Happy 50th Birthday to the Mazda Rotary Engine – The Drive
The Wankel rotary wasn’t a new concept when Mazda first adopted the engine to be used as a power plant in its vehicles. In fact, the concept was first conceived by a German who went by Felix Wankel nearly 38 years prior to the launch of Mazda’s first rotary-powered car. After the patent was issued in 1929, Wankel didn’t begin development of the rotary until 1950 while employed at NSU Motorenwerke AG, which was later acquired by Volkswagen and rebranded as Audi as part of a merger. In 1957, the first working concept of the rotary was born, and subsequently licensed to Mazda for use in 1961.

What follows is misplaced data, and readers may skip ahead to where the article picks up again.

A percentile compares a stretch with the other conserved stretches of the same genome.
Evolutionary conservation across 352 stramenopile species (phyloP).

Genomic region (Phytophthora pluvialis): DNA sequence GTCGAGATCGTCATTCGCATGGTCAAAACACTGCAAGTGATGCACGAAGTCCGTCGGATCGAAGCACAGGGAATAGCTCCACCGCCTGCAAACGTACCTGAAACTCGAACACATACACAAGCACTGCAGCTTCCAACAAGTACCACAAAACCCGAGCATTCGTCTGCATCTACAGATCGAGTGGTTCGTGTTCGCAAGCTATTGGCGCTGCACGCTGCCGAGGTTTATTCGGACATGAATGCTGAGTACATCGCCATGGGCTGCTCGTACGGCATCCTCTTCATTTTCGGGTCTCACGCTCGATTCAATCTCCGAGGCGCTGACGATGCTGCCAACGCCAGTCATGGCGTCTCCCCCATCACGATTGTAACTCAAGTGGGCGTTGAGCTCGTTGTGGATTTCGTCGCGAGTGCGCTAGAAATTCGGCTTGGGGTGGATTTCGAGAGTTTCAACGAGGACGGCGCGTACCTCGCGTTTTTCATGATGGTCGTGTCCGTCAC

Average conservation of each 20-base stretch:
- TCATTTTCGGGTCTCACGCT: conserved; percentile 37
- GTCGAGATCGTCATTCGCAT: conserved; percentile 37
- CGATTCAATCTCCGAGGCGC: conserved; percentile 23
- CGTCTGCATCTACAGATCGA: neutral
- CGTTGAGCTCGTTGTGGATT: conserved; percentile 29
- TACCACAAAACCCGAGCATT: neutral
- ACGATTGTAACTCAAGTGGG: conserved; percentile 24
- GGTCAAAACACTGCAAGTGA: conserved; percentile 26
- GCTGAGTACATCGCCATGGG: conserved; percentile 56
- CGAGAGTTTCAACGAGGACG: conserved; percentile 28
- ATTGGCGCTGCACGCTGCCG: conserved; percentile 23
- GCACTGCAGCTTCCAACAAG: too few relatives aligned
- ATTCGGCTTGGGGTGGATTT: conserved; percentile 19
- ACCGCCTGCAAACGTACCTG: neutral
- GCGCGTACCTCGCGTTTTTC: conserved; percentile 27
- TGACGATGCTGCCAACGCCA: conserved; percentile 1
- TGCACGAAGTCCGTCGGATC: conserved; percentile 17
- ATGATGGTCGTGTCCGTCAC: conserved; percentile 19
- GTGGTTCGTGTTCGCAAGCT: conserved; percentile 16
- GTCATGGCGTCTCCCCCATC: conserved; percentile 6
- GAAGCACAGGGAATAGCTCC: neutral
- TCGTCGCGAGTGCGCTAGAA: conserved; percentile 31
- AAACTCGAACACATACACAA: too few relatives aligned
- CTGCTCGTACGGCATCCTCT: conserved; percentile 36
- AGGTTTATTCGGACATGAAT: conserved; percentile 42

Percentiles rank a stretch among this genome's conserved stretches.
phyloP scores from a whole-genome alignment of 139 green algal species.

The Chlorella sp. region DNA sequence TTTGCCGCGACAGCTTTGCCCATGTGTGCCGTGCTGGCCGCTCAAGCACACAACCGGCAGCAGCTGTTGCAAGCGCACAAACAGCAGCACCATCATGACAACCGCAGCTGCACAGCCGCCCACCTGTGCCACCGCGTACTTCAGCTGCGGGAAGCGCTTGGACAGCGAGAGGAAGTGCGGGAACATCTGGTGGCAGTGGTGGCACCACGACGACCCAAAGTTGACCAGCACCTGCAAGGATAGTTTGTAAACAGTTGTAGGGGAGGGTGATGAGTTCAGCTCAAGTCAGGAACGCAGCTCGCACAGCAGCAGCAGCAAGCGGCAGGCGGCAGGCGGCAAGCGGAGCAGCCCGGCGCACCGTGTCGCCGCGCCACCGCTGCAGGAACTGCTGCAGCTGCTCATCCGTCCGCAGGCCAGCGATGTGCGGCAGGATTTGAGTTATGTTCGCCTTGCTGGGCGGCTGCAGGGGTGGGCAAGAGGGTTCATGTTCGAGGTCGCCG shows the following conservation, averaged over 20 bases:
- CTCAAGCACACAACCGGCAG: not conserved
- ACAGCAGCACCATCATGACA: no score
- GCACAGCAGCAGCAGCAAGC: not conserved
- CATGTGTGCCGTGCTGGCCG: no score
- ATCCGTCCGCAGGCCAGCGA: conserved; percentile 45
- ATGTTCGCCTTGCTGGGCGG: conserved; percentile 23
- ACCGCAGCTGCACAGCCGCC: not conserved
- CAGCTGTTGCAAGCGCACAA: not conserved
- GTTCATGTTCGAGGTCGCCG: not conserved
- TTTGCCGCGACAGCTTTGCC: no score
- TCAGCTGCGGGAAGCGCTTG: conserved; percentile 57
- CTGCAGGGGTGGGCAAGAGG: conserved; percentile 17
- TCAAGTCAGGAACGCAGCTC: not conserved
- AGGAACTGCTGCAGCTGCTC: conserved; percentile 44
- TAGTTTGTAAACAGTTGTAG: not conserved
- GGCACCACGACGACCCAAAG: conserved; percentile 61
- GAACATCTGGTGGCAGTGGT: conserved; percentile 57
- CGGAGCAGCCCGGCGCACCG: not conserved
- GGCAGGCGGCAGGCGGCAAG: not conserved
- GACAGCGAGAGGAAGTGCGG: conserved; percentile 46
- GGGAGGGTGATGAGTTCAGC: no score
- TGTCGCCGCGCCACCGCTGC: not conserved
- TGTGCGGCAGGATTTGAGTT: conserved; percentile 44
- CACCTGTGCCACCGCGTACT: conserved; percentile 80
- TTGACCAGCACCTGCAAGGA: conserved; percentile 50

It was a Tuesday morning on May 30th, 1967 when Mazda put its first rotary-powered sports car on sale in Japan. Not only was the Mazda Cosmos Sport the first twin-rotor, rotary-powered car, but it was also Mazda’s first true sports car. To this point, Mazda had only been pumping out beigemobiles, so stepping into a new market was an exciting change, especially with an entirely new power platform. Over the next five years, a collective 1,176 Cosmo Sports would be built and sold.